Saturday 30 October 2010

London Film Festival: Edge

Edge is a film about a bunch of people who are all a bit on the edge, psychologically speaking, and who come together at a hotel which is located on a cliff edge, geographically speaking. It's like their physical location somehow reflects and exaggerates their mental state, yah?

It's one of those films the BFI would probably describe as "haunting and poetic" (cf. Womb), which is to say it challenges you to not collapse, comatose, into a pool of your own dribbles. While it's ultimately forgettable, it's worth noting that none of its characters are clich├ęs and their individual reasons for being "on the edge" aren't the usual excuses screenwriters vomit up in order to get an escaped murderer into the same scene as a forgiving priest or some such toss. There's a vague mystery running through the plot that's tied up in a clumsy and unlikely fashion but it's incidental to the central themes of desperation and hope so we'll forgive that.
Beautifully shot during a typically glacial January in Eastbourne, Edge also boasts some quite lovely titles and is the film you've been waiting for if you've longed to see Julie T Wallace providing room service in her own basement, if you catch my drift.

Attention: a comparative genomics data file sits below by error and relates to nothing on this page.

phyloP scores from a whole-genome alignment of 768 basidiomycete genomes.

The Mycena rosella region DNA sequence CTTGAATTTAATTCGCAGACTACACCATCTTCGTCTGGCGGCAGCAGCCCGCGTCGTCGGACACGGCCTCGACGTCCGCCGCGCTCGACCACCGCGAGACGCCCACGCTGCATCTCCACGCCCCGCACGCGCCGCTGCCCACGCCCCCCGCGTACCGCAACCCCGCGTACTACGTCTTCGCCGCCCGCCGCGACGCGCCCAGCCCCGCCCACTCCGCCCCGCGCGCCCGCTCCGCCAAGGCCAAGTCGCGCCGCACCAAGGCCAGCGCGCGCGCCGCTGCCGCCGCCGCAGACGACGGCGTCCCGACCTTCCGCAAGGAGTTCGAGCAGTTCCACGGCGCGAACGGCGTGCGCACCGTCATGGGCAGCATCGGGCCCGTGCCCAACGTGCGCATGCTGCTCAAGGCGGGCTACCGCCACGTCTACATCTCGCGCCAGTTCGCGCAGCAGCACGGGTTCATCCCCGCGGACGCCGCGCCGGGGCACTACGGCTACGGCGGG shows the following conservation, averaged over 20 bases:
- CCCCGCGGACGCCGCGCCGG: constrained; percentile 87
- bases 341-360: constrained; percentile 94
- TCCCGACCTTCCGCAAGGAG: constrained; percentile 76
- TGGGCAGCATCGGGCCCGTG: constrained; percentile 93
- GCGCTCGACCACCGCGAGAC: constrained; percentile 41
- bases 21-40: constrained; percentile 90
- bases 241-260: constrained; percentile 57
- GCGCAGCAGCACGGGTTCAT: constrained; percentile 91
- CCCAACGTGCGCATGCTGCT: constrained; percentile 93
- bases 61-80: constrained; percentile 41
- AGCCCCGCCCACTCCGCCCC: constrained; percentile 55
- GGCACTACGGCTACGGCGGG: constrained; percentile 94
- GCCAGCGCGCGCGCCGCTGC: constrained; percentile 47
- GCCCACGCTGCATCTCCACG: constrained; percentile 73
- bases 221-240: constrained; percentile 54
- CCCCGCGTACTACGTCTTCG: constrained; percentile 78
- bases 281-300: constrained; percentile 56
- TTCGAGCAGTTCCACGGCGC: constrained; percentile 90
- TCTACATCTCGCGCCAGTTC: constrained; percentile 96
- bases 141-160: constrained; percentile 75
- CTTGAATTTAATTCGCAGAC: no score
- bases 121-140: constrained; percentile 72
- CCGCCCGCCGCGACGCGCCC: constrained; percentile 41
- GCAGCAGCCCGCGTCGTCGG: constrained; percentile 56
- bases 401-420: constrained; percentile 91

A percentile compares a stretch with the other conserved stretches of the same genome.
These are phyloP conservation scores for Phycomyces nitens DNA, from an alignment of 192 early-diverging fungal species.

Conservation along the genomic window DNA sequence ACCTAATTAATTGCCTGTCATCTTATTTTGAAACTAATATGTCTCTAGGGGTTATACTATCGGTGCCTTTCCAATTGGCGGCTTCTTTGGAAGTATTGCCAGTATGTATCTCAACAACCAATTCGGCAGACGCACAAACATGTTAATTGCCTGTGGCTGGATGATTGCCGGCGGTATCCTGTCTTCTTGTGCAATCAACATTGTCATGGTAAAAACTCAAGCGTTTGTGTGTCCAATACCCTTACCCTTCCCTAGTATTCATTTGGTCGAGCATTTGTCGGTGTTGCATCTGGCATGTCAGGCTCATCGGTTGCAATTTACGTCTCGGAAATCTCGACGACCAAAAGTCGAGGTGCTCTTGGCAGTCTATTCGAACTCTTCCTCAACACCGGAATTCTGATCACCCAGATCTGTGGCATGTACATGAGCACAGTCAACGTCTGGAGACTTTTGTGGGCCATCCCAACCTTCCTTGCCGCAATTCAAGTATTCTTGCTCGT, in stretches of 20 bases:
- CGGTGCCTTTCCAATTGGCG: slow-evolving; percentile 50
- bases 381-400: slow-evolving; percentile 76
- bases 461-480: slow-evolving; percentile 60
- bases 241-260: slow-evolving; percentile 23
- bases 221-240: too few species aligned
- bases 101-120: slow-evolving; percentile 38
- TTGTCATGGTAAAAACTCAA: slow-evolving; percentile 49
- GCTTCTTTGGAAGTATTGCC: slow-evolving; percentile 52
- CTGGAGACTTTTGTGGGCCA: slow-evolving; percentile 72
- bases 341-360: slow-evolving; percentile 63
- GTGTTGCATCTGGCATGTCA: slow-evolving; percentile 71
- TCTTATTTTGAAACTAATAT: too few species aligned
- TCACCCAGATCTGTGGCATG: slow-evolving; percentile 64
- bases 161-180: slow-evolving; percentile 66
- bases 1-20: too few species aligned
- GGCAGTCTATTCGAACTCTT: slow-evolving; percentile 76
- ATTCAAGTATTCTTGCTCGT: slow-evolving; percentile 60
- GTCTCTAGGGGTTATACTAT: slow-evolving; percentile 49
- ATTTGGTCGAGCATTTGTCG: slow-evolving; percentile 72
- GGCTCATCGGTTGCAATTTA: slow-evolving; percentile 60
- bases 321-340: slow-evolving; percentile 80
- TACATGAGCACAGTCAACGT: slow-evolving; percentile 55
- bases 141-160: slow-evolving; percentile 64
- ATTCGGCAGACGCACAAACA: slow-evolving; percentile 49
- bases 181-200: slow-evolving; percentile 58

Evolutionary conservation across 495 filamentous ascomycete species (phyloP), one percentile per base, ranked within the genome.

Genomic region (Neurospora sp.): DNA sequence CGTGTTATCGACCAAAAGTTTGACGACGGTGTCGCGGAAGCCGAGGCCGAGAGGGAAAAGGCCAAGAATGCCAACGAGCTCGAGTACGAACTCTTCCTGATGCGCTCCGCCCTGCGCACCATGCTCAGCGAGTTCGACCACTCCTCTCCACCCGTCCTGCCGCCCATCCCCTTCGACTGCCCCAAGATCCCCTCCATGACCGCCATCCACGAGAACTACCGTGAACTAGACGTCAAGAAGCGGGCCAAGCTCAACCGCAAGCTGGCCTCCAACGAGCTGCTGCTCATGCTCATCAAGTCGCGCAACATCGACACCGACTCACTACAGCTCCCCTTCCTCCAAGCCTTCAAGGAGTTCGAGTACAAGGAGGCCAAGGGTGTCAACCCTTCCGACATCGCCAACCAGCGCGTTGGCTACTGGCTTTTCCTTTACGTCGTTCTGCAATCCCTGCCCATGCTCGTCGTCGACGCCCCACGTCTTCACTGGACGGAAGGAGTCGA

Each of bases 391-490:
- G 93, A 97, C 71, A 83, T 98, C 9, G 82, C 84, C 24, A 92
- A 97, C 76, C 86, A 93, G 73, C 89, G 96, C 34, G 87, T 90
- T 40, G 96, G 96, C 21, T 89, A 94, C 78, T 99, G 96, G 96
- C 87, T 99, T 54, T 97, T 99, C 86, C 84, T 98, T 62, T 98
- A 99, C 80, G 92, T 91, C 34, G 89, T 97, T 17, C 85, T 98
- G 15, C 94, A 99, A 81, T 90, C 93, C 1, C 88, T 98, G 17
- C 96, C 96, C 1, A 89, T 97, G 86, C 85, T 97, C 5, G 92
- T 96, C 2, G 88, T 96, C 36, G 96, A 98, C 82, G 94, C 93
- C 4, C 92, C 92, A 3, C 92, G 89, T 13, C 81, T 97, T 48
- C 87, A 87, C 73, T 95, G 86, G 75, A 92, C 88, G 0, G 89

What's most interesting about the whole exercise, though, is that it was financed by Genesis Entertainment, a company set up by the owners of the Genesis independent cinema in London's Whitechapel. It was there that I saw Edge during the LFF, and it would have been a lovely occasion for all if it hadn't started twenty minutes late and then played with the soundtrack about ten frames behind the pictures, making it look like a badly dubbed foreign film.

Sexual Equality Corner: Edge was written, directed, produced, shot and edited by women. It's the future I tells yer.

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